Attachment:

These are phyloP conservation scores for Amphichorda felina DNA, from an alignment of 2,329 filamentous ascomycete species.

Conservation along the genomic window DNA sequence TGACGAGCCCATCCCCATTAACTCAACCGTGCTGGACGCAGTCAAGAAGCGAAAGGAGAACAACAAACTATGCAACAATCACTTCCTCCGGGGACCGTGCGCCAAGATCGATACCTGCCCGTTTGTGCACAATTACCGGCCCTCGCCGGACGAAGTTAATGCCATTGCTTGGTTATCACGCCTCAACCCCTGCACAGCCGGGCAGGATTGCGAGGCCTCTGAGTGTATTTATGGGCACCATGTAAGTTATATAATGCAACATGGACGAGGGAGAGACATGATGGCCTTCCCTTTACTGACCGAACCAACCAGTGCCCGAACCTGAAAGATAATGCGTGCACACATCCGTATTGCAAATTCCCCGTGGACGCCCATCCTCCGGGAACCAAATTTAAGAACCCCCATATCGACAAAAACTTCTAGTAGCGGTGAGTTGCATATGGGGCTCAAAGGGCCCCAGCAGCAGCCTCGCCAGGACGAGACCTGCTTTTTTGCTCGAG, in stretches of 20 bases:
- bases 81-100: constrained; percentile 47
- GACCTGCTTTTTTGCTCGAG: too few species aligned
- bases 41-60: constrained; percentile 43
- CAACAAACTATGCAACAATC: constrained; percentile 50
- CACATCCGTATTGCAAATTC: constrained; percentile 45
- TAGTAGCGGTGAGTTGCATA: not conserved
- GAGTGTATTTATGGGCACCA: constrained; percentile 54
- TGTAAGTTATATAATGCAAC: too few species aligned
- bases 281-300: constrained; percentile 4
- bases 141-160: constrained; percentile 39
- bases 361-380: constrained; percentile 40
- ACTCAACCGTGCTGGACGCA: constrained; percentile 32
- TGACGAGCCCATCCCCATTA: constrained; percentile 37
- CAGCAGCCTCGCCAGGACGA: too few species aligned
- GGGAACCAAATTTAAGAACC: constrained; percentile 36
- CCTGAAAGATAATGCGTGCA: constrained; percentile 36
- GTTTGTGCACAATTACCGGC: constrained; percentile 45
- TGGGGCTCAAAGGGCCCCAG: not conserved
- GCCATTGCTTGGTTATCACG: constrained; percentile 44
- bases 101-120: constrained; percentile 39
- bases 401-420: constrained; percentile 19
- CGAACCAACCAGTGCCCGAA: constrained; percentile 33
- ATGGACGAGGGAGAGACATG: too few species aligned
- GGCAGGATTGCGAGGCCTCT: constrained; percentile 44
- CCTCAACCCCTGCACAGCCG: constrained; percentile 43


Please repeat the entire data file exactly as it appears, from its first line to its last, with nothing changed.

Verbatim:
These are phyloP conservation scores for Amphichorda felina DNA, from an alignment of 2,329 filamentous ascomycete species.

Conservation along the genomic window DNA sequence TGACGAGCCCATCCCCATTAACTCAACCGTGCTGGACGCAGTCAAGAAGCGAAAGGAGAACAACAAACTATGCAACAATCACTTCCTCCGGGGACCGTGCGCCAAGATCGATACCTGCCCGTTTGTGCACAATTACCGGCCCTCGCCGGACGAAGTTAATGCCATTGCTTGGTTATCACGCCTCAACCCCTGCACAGCCGGGCAGGATTGCGAGGCCTCTGAGTGTATTTATGGGCACCATGTAAGTTATATAATGCAACATGGACGAGGGAGAGACATGATGGCCTTCCCTTTACTGACCGAACCAACCAGTGCCCGAACCTGAAAGATAATGCGTGCACACATCCGTATTGCAAATTCCCCGTGGACGCCCATCCTCCGGGAACCAAATTTAAGAACCCCCATATCGACAAAAACTTCTAGTAGCGGTGAGTTGCATATGGGGCTCAAAGGGCCCCAGCAGCAGCCTCGCCAGGACGAGACCTGCTTTTTTGCTCGAG, in stretches of 20 bases:
- bases 81-100: constrained; percentile 47
- GACCTGCTTTTTTGCTCGAG: too few species aligned
- bases 41-60: constrained; percentile 43
- CAACAAACTATGCAACAATC: constrained; percentile 50
- CACATCCGTATTGCAAATTC: constrained; percentile 45
- TAGTAGCGGTGAGTTGCATA: not conserved
- GAGTGTATTTATGGGCACCA: constrained; percentile 54
- TGTAAGTTATATAATGCAAC: too few species aligned
- bases 281-300: constrained; percentile 4
- bases 141-160: constrained; percentile 39
- bases 361-380: constrained; percentile 40
- ACTCAACCGTGCTGGACGCA: constrained; percentile 32
- TGACGAGCCCATCCCCATTA: constrained; percentile 37
- CAGCAGCCTCGCCAGGACGA: too few species aligned
- GGGAACCAAATTTAAGAACC: constrained; percentile 36
- CCTGAAAGATAATGCGTGCA: constrained; percentile 36
- GTTTGTGCACAATTACCGGC: constrained; percentile 45
- TGGGGCTCAAAGGGCCCCAG: not conserved
- GCCATTGCTTGGTTATCACG: constrained; percentile 44
- bases 101-120: constrained; percentile 39
- bases 401-420: constrained; percentile 19
- CGAACCAACCAGTGCCCGAA: constrained; percentile 33
- ATGGACGAGGGAGAGACATG: too few species aligned
- GGCAGGATTGCGAGGCCTCT: constrained; percentile 44
- CCTCAACCCCTGCACAGCCG: constrained; percentile 43